# Does high pressure reverse reaction between zinc and sulfuric acid?

When zinc is added to sulfuric acid, it undergoes a chemical reaction that generates hydrogen gas and zinc sulfate. Can this reaction be reversed by applying pressure to the products converting them back into zinc and sulfuric acid?

$$\ce{Zn(s) + H2SO4(aq) <=> ZnSO4(aq) + H2(g)}$$

Are there any sources claiming this reaction can be controlled by pressure at all?

• It should even be possible to get a very crude estimate for what kind of pressure would be needed by assuming that the pressure dependence of the Gibbs free energy of reaction is solely due to the hydrogen gas (while also assuming it's an ideal gas), and then figuring out at what pressure the reaction free energy reaches zero. As Poutnik mentions, it'll be very high, probably tens of thousands of atmospheres at least. Mar 4 at 6:39
• A classical example for this is Fe. For zinc the enthalpy is too big. Mar 4 at 18:12
• And there's another, more immediate, issue: why would it reduce Zn and not sulfur? Mar 4 at 18:20
• I am new to chemistry and found out this suggestion using chatgpt. We could say it was his idea. Mar 5 at 13:41
• It's a chatbot so it has no ideas. Just rips off of stuff it found and pretends to be someone. Mar 6 at 0:54

As a very rough estimation of pressure when the hydrogen redox potential equals zinc standard redox potential, we can use the extrapolation of the Nernst equation:

\begin{align} E^\circ_\ce{Zn/Zn^2+} &= E^\circ_\ce{H2/H+} + \frac{\pu{0.059 V}}{2} \log\left(\frac{[\ce{H+}]^2}{p_{\ce{H2}}}\right) \tag{1}\\ \log(p_\ce{H2}) &= \left(E^\circ_\ce{H2/H+} - E^\circ_\ce{Zn/Zn^2+}\right) \frac{2}{\pu{0.059 V}} \tag{2}\\ p_\ce{H2} &= 10^{\left(E^\circ_\ce{H2/H+} - E^\circ_\ce{Zn/Zn^2+}\right) \frac{2}{\pu{0.059 V}}} \tag{3}\\ &= \pu{10^{\frac{2\times\pu{0.76 V}}{\pu{0.059 V}}} atm} \\ &\approx \pu{5.8E25 atm} \end{align}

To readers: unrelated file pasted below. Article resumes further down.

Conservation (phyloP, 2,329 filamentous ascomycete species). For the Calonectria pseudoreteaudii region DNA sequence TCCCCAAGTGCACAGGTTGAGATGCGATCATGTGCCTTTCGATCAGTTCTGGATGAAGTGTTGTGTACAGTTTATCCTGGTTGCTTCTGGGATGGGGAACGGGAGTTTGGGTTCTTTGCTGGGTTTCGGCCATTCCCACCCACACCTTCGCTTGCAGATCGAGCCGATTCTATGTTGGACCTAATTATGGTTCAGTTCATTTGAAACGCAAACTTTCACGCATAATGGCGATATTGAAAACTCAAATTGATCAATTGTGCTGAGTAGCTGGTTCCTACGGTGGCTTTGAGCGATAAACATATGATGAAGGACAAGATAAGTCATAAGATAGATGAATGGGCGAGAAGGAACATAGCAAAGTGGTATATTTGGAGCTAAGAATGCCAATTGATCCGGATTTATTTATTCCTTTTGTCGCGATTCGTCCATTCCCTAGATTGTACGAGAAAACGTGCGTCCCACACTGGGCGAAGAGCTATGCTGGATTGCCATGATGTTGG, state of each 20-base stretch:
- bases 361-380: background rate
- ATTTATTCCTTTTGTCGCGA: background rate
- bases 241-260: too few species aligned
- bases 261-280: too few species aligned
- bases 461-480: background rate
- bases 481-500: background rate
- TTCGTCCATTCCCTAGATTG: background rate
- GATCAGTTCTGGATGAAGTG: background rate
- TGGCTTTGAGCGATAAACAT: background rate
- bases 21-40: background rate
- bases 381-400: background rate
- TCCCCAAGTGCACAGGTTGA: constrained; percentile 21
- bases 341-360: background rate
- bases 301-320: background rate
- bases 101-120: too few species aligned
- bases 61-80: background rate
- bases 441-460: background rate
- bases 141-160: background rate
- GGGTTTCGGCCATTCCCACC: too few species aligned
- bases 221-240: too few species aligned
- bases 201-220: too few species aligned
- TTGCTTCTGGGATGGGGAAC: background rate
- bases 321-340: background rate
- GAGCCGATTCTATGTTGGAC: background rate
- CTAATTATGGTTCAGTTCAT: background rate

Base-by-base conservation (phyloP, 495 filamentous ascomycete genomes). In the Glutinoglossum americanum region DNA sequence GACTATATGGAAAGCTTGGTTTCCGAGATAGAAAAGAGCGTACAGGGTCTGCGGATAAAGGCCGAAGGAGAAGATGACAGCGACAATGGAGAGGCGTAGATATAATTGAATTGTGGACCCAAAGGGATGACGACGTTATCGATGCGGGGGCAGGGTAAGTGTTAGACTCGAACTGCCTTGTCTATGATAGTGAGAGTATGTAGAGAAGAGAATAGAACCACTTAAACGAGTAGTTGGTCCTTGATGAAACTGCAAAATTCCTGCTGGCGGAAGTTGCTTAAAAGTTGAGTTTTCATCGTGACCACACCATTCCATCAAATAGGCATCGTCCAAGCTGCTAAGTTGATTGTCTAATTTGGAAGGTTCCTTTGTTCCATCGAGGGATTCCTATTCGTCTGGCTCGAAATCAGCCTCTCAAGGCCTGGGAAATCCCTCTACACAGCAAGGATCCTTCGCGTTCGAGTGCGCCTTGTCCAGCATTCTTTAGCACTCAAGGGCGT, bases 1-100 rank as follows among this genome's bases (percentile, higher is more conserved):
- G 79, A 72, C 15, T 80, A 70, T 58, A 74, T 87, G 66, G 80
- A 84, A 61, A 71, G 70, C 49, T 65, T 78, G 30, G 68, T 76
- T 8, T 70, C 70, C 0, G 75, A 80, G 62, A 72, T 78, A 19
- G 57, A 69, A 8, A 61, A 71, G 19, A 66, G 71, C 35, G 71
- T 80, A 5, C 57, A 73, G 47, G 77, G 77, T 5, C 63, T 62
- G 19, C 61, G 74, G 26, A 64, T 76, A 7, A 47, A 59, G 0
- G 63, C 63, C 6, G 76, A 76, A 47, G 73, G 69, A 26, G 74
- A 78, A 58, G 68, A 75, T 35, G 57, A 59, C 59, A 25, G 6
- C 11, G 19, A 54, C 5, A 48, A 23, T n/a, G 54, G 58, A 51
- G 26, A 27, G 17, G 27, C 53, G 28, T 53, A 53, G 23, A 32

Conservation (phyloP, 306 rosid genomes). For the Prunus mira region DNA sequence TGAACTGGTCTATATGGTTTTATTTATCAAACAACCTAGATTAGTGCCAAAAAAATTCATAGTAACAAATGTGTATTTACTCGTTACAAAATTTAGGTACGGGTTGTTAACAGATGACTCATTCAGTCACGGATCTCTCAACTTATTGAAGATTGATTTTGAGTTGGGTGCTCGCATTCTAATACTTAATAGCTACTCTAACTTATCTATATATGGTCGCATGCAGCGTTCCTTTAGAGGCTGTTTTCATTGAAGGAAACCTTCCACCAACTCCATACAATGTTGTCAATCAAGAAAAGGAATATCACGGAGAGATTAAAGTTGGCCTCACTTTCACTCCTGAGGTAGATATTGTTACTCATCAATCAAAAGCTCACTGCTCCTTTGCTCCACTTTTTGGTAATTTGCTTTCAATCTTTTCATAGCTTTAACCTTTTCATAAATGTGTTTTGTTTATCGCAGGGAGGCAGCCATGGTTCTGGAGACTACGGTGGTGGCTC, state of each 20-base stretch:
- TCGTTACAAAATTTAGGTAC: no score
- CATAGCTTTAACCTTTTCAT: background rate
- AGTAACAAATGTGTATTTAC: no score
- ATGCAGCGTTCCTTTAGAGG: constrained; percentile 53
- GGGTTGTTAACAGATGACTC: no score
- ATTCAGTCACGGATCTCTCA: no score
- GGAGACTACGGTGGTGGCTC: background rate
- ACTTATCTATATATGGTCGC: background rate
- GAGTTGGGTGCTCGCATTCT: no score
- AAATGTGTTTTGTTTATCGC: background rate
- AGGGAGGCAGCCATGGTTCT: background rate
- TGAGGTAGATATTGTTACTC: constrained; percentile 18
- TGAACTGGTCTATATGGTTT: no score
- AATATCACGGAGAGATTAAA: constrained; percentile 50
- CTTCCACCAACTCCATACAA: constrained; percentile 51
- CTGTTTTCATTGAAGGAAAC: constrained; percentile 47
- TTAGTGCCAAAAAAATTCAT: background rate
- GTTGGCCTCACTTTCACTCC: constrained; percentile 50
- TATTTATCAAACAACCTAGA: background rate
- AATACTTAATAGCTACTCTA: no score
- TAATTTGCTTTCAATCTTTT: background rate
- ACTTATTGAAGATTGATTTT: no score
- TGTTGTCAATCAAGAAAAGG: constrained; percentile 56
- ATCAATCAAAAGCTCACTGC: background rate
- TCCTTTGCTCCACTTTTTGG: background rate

This extrapolating estimation is not realistic, being far out of validity scope of the Nernst equation. Even pressure many orders lower would make the system very different, everything solid, including hydrogen. $$\pu{E25 bar}$$ would cause an universal nuclear fusion. As Loong has noted, the Solar core pressure is $$\pu{2.5E11 bar}$$. If protons had been fusable directly like deuterium is…

But it gives the clear message the pressure cannot help in reaction reversal.

Any equilibrium calculation involving ordinary compounds that gives a pressure of $$10^5$$ bar or more is probably not realistic.

Chemical bonds can deform and rearrange under such pressures and thus create different compounds we would consider exotic. One example we have seen on this site involves "sodium chloride" in which the bonding rearrangement leads to stoichiometries other than the normally "obvious" $$\ce{NaCl}$$ .

Reference

1. Zhang, W.; Oganov, A. R.; Goncharov, A. F.; Zhu, Q.; Boulfelfel, S. E.; Lyakhov, A. O.; Stavrou, E.; Somayazulu, M.; Prakapenka, V. B.; Konôpková, Z. (2013). "Unexpected Stable Stoichiometries of Sodium Chlorides". Science. 342 (6165): 1502–1505. arXiv:1310.7674. Bibcode:2013Sci...342.1502Z. doi:10.1126/science.1244989. PMID 24357316. S2CID 15298372.